Tuesday, February 12, 2008

Straw + Camel's Back = ???

Don't get me wrong: I'm really glad I traded the mares Char and Scylla for the new group of sheep. I think it was a true example of the best of bartering: two people offering the best of what they had in exchange for something they wanted or needed more.

And I know that Char and Scylla are going to have a great life in their new home. David has already sent me several batches of pictures, showing them happily exploring and eating hay in their new pasture. They are going to be well loved and taken care of, so I have no regrets about letting them go there.

But even though it was a good choice that needed to be made, all the same, parting with Char took something out of me. It left a hole. It changed the way I feel about our horse operation.

Even though I've cut down our herd from 15 horses to 9 in the past month---no mean feat in the current horse market---we're still floundering in our financial crisis. No matter what I do, it's never enough to keep up with the hay bills and vet bills and so on. So Ken and I have been discussing our farm's future.

We're both so tired of the stress and worry. And after parting with Char, I just don't have the heart to continue struggling to keep the whole horse enterprise together, so we've decided to sell all the horses except for Senter and the two Art Deco fillies.

That means Torchsong, Callista, and Callisto will go on the sales list now, as well as Maggie, Andromeda, Penny, and Libby. They are wonderful horses, and I love them all, but I just don't have the heart for it anymore. I never wanted the horse operation to overwhelm the rest of the farm. I wanted to have a more balanced mix of livestock. And I definitely want a more sustainable lifestyle.

I'm tired of being on the brink of crisis all the time. I'm tired of watching my husband killing himself worrying over money. I'm tired of watching every penny I make siphoned away to pay for hay and still not be enough.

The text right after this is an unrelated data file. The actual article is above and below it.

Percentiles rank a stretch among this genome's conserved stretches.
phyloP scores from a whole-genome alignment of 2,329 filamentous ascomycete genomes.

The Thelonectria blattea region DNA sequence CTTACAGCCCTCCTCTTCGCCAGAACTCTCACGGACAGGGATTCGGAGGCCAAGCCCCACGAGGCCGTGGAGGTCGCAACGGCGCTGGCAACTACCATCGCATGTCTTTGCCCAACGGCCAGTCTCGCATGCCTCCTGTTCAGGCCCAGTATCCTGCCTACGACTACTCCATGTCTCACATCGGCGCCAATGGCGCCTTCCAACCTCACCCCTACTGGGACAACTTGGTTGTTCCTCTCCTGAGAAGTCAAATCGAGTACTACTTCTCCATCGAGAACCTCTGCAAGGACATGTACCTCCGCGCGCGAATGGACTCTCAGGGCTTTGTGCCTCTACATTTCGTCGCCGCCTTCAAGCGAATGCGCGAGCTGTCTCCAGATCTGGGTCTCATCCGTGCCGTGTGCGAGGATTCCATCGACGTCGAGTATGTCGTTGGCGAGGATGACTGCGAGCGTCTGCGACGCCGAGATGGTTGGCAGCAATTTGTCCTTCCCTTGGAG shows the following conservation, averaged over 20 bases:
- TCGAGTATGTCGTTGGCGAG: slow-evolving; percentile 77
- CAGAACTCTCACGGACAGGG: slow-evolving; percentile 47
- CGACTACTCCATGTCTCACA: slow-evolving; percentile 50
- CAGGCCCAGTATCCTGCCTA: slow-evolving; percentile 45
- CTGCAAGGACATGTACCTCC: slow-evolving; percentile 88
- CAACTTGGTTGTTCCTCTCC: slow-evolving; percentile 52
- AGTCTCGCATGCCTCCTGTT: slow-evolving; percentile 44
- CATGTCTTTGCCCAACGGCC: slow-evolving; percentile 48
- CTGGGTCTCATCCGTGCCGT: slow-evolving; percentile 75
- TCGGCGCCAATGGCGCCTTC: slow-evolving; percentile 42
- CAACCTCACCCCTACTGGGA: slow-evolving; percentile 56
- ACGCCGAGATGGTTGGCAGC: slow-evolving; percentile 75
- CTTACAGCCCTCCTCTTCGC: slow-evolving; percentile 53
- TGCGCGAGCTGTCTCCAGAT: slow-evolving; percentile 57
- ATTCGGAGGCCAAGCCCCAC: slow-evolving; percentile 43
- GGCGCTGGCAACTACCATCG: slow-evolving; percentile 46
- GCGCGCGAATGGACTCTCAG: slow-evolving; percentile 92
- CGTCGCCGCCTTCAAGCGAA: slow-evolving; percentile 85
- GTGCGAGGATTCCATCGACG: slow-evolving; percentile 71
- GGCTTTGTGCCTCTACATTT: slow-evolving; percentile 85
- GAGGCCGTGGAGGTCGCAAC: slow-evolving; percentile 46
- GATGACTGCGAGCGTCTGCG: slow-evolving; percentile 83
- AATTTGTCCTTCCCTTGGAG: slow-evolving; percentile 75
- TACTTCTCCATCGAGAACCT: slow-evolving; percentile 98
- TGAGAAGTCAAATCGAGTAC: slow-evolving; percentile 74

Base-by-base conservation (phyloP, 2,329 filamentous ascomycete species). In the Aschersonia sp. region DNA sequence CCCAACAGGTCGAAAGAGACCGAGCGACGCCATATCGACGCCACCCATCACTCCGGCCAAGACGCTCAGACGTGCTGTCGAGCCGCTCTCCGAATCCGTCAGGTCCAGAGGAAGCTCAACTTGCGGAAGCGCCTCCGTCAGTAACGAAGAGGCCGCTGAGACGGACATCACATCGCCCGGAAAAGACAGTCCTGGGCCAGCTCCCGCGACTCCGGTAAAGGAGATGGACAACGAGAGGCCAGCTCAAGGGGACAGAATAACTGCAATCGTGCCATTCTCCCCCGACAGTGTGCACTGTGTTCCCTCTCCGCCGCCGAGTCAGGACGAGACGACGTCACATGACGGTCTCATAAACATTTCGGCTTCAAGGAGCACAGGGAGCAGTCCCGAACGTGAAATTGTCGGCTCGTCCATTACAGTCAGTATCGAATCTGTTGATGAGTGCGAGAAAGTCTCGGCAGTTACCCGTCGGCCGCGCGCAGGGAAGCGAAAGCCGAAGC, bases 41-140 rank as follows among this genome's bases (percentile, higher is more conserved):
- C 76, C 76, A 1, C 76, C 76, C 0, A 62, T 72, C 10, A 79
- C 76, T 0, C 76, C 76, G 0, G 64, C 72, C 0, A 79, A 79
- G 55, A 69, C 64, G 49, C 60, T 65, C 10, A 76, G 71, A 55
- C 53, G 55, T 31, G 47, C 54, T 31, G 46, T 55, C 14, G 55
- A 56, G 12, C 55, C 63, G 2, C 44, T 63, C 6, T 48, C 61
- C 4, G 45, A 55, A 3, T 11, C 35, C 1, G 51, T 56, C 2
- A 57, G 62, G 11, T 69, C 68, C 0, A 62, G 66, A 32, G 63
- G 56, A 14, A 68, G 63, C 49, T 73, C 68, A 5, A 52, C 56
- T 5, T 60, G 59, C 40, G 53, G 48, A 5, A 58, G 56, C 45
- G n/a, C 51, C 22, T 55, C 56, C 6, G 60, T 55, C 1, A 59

If the horses are not giving us any joy, then what's the point of all the struggle? Time to get the farm back on track. Maybe once we've thinned the herd down to just the two Art Deco fillies (and Senter, when he comes back from training), we'll be able to recapture some of the enthusiasm, on a smaller scale.

Meanwhile, I have seven more horses to sell. I wish it were over already, so we could just get on with our lives!


Anonymous said...

Nancy, I am so sorry. The words of your blog made it clear how much Char and the rest of those beautiful animals meant to you, but you're right that it just isn't worth the heartache sometimes. Hard as it is right now, I hope this leads to you finding more peace and joy in your operation.

Farming is so full of hard (or should I say heart) decisions.

Anonymous said...

It seems like only yesterday when you were getting your first sheep and your desire to own horses was just a wistful desire. I too am sorry that you had to trade Char away when you had such a strong bond. You've got such an excellent enterprise started there Nancy. I'm still waiting for you to start your writers' colony in your outbuildings.

FullCircleEquine said...

Nancy, I just dont know what to say.
Right now I am borrowing money from my mother to pay for my one horses board and upkeep. I cant work right now since I am facing heart surgery. And my husband cant carry all the house bills AND my horse.
It isnt easy and I am so very sorry. Best wishes to both you and Ken.